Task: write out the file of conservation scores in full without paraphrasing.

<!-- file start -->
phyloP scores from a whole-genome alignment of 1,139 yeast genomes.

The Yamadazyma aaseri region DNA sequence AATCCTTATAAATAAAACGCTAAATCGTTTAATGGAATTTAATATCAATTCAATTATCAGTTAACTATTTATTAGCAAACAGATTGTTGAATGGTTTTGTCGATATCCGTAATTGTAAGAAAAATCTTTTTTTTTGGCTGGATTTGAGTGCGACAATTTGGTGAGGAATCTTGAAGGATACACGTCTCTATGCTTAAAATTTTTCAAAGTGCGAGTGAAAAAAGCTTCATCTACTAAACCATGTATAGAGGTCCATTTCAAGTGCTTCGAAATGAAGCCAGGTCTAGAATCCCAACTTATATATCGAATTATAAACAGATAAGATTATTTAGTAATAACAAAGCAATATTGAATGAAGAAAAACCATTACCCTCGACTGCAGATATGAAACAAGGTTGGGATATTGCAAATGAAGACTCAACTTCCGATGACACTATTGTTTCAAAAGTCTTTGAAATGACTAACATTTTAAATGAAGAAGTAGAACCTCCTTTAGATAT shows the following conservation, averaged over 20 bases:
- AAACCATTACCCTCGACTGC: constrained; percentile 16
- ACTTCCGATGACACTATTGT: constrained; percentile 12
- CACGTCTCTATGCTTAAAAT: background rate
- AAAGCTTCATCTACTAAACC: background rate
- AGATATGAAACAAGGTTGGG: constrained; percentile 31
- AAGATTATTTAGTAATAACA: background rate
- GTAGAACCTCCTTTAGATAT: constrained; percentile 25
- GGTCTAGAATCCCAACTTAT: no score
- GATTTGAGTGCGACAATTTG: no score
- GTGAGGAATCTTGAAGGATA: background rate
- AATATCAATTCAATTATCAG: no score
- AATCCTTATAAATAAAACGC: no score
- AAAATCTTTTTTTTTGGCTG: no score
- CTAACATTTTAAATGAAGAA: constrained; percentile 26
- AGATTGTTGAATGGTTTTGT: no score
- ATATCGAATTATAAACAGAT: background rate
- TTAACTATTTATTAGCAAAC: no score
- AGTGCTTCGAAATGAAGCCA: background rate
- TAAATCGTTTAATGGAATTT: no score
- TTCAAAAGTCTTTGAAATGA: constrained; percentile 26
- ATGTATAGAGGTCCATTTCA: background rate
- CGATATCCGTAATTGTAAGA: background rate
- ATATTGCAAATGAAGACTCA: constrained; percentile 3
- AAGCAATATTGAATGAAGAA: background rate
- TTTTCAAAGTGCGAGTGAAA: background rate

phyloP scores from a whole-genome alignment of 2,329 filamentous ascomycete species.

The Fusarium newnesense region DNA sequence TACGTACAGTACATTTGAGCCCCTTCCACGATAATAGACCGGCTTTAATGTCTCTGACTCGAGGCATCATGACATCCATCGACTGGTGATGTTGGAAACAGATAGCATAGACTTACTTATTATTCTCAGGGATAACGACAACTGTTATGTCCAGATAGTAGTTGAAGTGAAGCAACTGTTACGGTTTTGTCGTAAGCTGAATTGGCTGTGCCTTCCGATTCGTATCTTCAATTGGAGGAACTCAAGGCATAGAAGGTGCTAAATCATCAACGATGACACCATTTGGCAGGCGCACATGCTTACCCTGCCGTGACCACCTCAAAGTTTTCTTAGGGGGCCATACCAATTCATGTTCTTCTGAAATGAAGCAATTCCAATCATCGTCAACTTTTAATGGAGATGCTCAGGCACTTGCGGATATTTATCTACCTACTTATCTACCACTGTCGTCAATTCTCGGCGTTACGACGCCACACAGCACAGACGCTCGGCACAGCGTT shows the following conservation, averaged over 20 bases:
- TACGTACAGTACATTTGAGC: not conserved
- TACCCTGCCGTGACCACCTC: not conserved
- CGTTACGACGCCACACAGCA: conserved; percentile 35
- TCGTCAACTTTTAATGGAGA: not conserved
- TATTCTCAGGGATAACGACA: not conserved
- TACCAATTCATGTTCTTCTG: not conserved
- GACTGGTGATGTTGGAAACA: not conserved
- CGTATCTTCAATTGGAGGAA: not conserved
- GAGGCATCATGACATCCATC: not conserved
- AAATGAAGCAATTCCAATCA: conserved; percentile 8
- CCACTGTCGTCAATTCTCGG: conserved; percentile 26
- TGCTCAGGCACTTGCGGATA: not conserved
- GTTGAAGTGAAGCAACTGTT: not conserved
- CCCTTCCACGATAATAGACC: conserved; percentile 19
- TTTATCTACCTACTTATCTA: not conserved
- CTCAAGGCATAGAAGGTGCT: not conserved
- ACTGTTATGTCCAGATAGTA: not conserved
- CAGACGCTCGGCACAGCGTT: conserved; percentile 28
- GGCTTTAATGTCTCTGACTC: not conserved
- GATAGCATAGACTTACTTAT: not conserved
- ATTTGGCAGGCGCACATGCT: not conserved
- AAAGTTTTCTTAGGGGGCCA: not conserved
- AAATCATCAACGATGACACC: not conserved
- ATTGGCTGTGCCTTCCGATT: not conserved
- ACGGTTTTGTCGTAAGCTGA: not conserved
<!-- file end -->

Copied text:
phyloP scores from a whole-genome alignment of 1,139 yeast genomes.

The Yamadazyma aaseri region DNA sequence AATCCTTATAAATAAAACGCTAAATCGTTTAATGGAATTTAATATCAATTCAATTATCAGTTAACTATTTATTAGCAAACAGATTGTTGAATGGTTTTGTCGATATCCGTAATTGTAAGAAAAATCTTTTTTTTTGGCTGGATTTGAGTGCGACAATTTGGTGAGGAATCTTGAAGGATACACGTCTCTATGCTTAAAATTTTTCAAAGTGCGAGTGAAAAAAGCTTCATCTACTAAACCATGTATAGAGGTCCATTTCAAGTGCTTCGAAATGAAGCCAGGTCTAGAATCCCAACTTATATATCGAATTATAAACAGATAAGATTATTTAGTAATAACAAAGCAATATTGAATGAAGAAAAACCATTACCCTCGACTGCAGATATGAAACAAGGTTGGGATATTGCAAATGAAGACTCAACTTCCGATGACACTATTGTTTCAAAAGTCTTTGAAATGACTAACATTTTAAATGAAGAAGTAGAACCTCCTTTAGATAT shows the following conservation, averaged over 20 bases:
- AAACCATTACCCTCGACTGC: constrained; percentile 16
- ACTTCCGATGACACTATTGT: constrained; percentile 12
- CACGTCTCTATGCTTAAAAT: background rate
- AAAGCTTCATCTACTAAACC: background rate
- AGATATGAAACAAGGTTGGG: constrained; percentile 31
- AAGATTATTTAGTAATAACA: background rate
- GTAGAACCTCCTTTAGATAT: constrained; percentile 25
- GGTCTAGAATCCCAACTTAT: no score
- GATTTGAGTGCGACAATTTG: no score
- GTGAGGAATCTTGAAGGATA: background rate
- AATATCAATTCAATTATCAG: no score
- AATCCTTATAAATAAAACGC: no score
- AAAATCTTTTTTTTTGGCTG: no score
- CTAACATTTTAAATGAAGAA: constrained; percentile 26
- AGATTGTTGAATGGTTTTGT: no score
- ATATCGAATTATAAACAGAT: background rate
- TTAACTATTTATTAGCAAAC: no score
- AGTGCTTCGAAATGAAGCCA: background rate
- TAAATCGTTTAATGGAATTT: no score
- TTCAAAAGTCTTTGAAATGA: constrained; percentile 26
- ATGTATAGAGGTCCATTTCA: background rate
- CGATATCCGTAATTGTAAGA: background rate
- ATATTGCAAATGAAGACTCA: constrained; percentile 3
- AAGCAATATTGAATGAAGAA: background rate
- TTTTCAAAGTGCGAGTGAAA: background rate

phyloP scores from a whole-genome alignment of 2,329 filamentous ascomycete species.

The Fusarium newnesense region DNA sequence TACGTACAGTACATTTGAGCCCCTTCCACGATAATAGACCGGCTTTAATGTCTCTGACTCGAGGCATCATGACATCCATCGACTGGTGATGTTGGAAACAGATAGCATAGACTTACTTATTATTCTCAGGGATAACGACAACTGTTATGTCCAGATAGTAGTTGAAGTGAAGCAACTGTTACGGTTTTGTCGTAAGCTGAATTGGCTGTGCCTTCCGATTCGTATCTTCAATTGGAGGAACTCAAGGCATAGAAGGTGCTAAATCATCAACGATGACACCATTTGGCAGGCGCACATGCTTACCCTGCCGTGACCACCTCAAAGTTTTCTTAGGGGGCCATACCAATTCATGTTCTTCTGAAATGAAGCAATTCCAATCATCGTCAACTTTTAATGGAGATGCTCAGGCACTTGCGGATATTTATCTACCTACTTATCTACCACTGTCGTCAATTCTCGGCGTTACGACGCCACACAGCACAGACGCTCGGCACAGCGTT shows the following conservation, averaged over 20 bases:
- TACGTACAGTACATTTGAGC: not conserved
- TACCCTGCCGTGACCACCTC: not conserved
- CGTTACGACGCCACACAGCA: conserved; percentile 35
- TCGTCAACTTTTAATGGAGA: not conserved
- TATTCTCAGGGATAACGACA: not conserved
- TACCAATTCATGTTCTTCTG: not conserved
- GACTGGTGATGTTGGAAACA: not conserved
- CGTATCTTCAATTGGAGGAA: not conserved
- GAGGCATCATGACATCCATC: not conserved
- AAATGAAGCAATTCCAATCA: conserved; percentile 8
- CCACTGTCGTCAATTCTCGG: conserved; percentile 26
- TGCTCAGGCACTTGCGGATA: not conserved
- GTTGAAGTGAAGCAACTGTT: not conserved
- CCCTTCCACGATAATAGACC: conserved; percentile 19
- TTTATCTACCTACTTATCTA: not conserved
- CTCAAGGCATAGAAGGTGCT: not conserved
- ACTGTTATGTCCAGATAGTA: not conserved
- CAGACGCTCGGCACAGCGTT: conserved; percentile 28
- GGCTTTAATGTCTCTGACTC: not conserved
- GATAGCATAGACTTACTTAT: not conserved
- ATTTGGCAGGCGCACATGCT: not conserved
- AAAGTTTTCTTAGGGGGCCA: not conserved
- AAATCATCAACGATGACACC: not conserved
- ATTGGCTGTGCCTTCCGATT: not conserved
- ACGGTTTTGTCGTAAGCTGA: not conserved